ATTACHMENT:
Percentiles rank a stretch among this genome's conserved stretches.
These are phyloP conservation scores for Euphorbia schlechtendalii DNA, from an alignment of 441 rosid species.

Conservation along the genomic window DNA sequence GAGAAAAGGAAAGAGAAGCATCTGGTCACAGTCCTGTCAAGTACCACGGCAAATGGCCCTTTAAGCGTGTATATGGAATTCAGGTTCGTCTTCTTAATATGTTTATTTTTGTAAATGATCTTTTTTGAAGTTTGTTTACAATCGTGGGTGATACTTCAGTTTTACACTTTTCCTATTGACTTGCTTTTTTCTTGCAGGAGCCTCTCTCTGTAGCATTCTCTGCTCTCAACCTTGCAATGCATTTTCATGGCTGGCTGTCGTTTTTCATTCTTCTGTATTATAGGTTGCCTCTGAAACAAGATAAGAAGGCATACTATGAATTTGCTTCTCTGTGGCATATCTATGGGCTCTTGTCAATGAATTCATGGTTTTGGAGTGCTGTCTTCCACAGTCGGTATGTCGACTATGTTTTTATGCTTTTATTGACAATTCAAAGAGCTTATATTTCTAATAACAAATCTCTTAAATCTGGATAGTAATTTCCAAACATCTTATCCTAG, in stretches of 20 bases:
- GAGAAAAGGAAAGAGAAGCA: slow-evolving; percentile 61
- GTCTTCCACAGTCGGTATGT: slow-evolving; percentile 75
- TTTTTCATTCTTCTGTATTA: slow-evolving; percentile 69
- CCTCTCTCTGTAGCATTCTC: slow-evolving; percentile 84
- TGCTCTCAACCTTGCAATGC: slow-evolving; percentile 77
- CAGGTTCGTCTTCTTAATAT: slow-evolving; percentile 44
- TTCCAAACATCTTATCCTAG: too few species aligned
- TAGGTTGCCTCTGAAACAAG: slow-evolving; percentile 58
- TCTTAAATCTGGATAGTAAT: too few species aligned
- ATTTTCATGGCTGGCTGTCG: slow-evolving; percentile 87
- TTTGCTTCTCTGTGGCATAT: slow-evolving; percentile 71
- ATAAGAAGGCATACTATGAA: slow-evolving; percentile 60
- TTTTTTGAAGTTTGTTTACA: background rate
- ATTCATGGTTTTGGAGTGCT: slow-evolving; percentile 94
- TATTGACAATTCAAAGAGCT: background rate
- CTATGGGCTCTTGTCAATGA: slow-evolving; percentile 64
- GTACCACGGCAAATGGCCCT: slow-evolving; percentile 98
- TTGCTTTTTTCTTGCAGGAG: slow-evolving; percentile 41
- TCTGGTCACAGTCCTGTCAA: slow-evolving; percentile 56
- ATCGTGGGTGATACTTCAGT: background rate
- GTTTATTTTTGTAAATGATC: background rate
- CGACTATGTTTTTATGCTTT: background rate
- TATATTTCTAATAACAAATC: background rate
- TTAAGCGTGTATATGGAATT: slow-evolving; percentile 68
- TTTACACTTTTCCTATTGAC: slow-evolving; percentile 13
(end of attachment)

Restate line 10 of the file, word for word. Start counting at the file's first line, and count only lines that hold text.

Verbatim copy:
- TTCCAAACATCTTATCCTAG: too few species aligned